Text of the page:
Metastatic breast cancer (MBC) can affect your overall quality of life and make day-to-day living challenging.
Quality of life encompasses more than just your physical health. It includes your emotional well-being, ability to function in daily roles, sexual function, levels of pain and fatigue, and even your financial security.
Though you may find it requires more effort to manage your diagnosis at times, here are a few simple changes you can make to improve your quality of life.
Pain may be caused by your treatments for MBC or the condition itself. But there’s no need to live in constant pain. Before the pain gets severe, schedule an appointment with a palliative care and pain specialist. Your oncologist can give you a referral.
Be prepared to give a thorough explanation of your pain, including how it feels and where it’s located.
There are many different treatment options for pain. A pain specialist will ask you questions about your pain symptoms in order to find out what’s causing it. Depending on how you respond, a pain specialist may recommend:
- surgery, chemotherapy, or hormone therapy to shrink a tumor that may be pressing against nerves or other organs
- medications for neuropathic pain
- an anesthetic or steroid injected into or around a nerve to block pain
- over-the-counter (OTC) pain relievers such as acetaminophen (Tylenol), ibuprofen (Advil, Motrin), and naproxen (Aleve)
- opioid pain medications like morphine or oxycodone (OxyContin)
- bone-strengthening treatments, like bisphosphonates or denosumab (Xgeva, Prolia) to reduce the pain from bone metastases
- antidepressants such as amitriptyline (Elavil) or duloxetine (Cymbalta) to help with neuropathic pain
- local anesthetics like a lidocaine patch
- physical therapy
- massage therapy
Getting a good night’s sleep can seem impossible when you’re faced with the stress of a cancer diagnosis. In one study, 70 percent of women with MBC reported sleep problems.
There are a few simple changes you can make to help cope with insomnia and get the rest you need. Sleeping well can help you reduce daily fatigue and stress levels.
Practicing good “sleep hygiene” and creating a bedtime routine can help you fall asleep and stay asleep.
Here are a few tips for a healthy sleep routine:
- go to bed and get up at the same time each day
- invest in a high-quality mattress
- keep your bedroom cool and dark
- turn off all screens, including your computer, cell phone, and television at least an hour before bedtime
- keep electronics out of the bedroom completely
- avoid having a large meal before bedtime
- take a warm bath before bed
- avoid alcohol, nicotine, and caffeine, especially at night
Up to 1 in every 4 people with cancer are diagnosed with clinical depression, according to the American Cancer Society. It’s important that you take care of your mental health in addition to your physical health.
Women with MBC may find that their body changes significantly during treatment. You may lose your hair due to chemotherapy, gain weight, or you may need to undergo a mastectomy. Seeing yourself with a new body can be an emotional shock.
Don’t be ashamed to allow yourself the necessary time to focus on your mental health. Consider scheduling an appointment to speak to a counselor or mental health professional, especially if you’re feeling sadness or hopelessness that doesn’t go away.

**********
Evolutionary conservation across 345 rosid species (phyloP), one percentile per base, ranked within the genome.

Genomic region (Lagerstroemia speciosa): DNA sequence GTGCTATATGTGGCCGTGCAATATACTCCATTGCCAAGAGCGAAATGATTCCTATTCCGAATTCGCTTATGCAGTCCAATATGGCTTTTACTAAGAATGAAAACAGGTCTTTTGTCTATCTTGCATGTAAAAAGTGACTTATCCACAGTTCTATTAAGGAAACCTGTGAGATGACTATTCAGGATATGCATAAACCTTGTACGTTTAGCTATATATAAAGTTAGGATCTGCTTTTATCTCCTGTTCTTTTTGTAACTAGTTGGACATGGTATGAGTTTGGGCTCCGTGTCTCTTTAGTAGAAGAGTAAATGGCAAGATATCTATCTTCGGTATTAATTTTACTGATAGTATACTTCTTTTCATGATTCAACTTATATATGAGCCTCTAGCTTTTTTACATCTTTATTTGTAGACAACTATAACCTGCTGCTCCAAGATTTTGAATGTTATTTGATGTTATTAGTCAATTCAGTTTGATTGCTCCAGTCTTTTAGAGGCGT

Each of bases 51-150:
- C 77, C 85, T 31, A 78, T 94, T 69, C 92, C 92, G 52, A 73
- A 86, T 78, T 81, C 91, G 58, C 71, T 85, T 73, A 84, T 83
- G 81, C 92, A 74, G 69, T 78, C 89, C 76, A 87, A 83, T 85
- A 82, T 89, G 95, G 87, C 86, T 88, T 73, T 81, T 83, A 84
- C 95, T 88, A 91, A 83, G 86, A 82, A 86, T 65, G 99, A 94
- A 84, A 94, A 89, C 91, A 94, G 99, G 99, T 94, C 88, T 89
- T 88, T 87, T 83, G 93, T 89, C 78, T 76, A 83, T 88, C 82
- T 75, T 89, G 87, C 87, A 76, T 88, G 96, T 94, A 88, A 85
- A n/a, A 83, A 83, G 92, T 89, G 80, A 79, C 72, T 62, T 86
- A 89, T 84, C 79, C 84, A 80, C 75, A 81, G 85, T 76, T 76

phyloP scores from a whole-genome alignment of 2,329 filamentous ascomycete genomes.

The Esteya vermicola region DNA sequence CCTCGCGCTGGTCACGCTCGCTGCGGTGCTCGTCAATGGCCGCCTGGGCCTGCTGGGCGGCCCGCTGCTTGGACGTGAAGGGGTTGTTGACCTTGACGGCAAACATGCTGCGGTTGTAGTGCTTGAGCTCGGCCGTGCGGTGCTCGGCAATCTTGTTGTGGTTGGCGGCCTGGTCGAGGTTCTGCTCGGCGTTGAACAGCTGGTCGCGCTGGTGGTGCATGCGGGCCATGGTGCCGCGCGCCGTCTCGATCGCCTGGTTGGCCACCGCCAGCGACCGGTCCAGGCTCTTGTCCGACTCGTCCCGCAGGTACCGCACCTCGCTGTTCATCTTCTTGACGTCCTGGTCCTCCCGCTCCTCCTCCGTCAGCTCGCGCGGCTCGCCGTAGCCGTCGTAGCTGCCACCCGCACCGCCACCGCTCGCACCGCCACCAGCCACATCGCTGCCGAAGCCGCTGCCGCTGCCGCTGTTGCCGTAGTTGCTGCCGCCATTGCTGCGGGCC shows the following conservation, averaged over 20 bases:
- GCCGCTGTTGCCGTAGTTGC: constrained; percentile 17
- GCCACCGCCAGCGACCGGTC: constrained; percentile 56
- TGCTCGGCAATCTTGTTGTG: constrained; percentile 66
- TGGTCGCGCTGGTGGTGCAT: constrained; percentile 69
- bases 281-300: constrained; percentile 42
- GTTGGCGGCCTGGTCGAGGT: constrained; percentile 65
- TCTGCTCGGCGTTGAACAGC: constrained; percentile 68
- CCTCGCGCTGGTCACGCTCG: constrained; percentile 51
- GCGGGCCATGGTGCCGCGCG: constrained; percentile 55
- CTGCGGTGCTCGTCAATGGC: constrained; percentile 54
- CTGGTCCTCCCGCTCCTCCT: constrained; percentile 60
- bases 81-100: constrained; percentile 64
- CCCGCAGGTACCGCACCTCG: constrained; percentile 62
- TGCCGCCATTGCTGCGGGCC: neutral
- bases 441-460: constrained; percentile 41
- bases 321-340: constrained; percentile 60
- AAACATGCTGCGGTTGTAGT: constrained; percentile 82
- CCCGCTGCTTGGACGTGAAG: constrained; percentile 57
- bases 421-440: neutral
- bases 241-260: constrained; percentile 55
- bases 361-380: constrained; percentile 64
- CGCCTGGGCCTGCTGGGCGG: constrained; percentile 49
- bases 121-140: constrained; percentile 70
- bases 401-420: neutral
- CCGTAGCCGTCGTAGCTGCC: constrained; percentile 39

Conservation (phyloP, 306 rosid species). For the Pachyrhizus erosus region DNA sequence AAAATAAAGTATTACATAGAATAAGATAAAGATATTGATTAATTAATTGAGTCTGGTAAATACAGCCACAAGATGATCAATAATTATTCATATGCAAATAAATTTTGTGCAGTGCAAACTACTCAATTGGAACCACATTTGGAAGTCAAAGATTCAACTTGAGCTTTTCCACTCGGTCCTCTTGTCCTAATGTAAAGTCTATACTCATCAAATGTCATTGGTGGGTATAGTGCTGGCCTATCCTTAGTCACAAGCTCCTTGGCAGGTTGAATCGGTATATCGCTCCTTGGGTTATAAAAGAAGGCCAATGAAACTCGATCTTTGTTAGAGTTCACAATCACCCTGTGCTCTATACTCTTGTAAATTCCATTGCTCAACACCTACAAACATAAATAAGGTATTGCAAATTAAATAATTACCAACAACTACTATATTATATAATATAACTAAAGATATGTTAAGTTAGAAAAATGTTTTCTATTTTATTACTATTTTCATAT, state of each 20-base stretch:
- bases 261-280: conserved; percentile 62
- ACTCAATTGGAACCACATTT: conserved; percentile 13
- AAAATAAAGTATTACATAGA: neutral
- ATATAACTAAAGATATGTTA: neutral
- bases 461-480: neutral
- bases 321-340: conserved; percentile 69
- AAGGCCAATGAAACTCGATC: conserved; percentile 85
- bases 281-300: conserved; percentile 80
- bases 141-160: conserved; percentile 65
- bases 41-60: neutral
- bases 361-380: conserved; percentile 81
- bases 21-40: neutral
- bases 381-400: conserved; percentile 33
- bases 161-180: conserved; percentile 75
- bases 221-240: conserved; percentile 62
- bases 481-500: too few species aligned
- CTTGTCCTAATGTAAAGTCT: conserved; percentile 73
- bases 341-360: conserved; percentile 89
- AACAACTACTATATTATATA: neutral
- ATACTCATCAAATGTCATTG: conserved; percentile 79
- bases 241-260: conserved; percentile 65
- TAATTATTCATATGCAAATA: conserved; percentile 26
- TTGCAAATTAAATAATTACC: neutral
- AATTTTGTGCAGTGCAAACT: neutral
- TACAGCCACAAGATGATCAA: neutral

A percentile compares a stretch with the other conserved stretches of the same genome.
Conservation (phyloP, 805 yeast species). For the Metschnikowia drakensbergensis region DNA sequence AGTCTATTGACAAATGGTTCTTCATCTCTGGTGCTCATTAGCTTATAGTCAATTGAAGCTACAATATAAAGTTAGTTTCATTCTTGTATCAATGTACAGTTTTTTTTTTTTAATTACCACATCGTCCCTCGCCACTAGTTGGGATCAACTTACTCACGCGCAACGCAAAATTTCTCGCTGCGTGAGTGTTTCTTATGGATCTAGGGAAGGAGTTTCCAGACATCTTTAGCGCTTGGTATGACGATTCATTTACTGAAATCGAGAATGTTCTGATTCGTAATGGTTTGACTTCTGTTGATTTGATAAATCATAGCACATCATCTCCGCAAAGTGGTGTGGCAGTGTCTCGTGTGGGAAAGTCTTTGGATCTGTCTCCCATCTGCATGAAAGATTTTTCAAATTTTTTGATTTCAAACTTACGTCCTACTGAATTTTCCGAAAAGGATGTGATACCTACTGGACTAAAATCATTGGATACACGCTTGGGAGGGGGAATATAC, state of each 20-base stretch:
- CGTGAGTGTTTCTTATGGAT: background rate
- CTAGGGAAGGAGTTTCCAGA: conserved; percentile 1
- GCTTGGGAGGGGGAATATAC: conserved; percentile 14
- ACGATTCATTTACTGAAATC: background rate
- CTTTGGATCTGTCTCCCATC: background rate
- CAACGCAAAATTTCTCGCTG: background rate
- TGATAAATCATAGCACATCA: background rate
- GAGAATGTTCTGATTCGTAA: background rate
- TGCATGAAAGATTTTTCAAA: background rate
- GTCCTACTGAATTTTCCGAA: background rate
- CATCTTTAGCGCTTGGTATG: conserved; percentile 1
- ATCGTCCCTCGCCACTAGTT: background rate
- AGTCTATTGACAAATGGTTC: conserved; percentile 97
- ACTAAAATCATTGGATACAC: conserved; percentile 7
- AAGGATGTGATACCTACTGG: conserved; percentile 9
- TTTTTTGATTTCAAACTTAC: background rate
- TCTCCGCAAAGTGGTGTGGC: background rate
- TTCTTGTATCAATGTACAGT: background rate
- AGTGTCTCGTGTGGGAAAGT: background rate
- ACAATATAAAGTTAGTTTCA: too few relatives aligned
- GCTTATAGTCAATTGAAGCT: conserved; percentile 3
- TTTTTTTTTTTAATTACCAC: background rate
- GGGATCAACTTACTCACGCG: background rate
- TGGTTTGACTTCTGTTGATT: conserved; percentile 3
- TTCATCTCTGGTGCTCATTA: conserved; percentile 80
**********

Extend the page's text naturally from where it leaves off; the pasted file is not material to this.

Living with cancer can cause a great deal of stress. Stress can make your fatigue worse and lead to anxiety, depression, and panic attacks.
Examples of ways to reduce stress include:
- tai chi
- mindfulness meditation
- breathing exercises
- massage therapy
- music therapy
Meeting with a support group has many benefits.
It can be comforting to interact with other people going through some of the same things as you. Being social can lift your mood and improve your emotional health and quality of life.
Support groups can also give you important information and advice that you might not be able to get from your doctor.
Support groups can be found in person, online, or via telephone.
These organizations can help you find a support group that works for you:
There are a lot of smartphone applications available to help you keep track of your medications and appointments.
You can scan a drug label directly. The app will automatically know the name, dose, and other details. The app can send you reminders for taking the medication. It can also let you know when it’s time to refill a prescription.
Hobbies help keep you active, social, and engaged. They can momentarily take your mind off your diagnosis and any pain you’re experiencing.
Find a hobby you enjoy and stick with it. Examples include:
See your doctor if any of your medications are causing side effects that affect your day-to-day life. Some side effects will go away over time. Others, like nausea, headaches, hot flashes, or fatigue, can persist for the duration of your treatment.
Your doctor can give you tips on how to reduce these side effects with additional, complementary medications.
Let’s face it, the last thing you’ll want to exert your energy on is cleaning. Reach out for help when it comes to dealing with your chores.
You can hire a cleaning service to come once a week or once every other week. You can also take advantage of organizations like Cleaning for a Reason, which offers free cleaning services to women with cancer.
Life with MBC can be challenging. It’s important to take it one day at a time.
If you find yourself feeling extra tired, depressed, or weighed down by appointments and finances, consider some of these tips.
Despite your diagnosis, you can take steps to improve your quality of life and make it easier to fight MBC.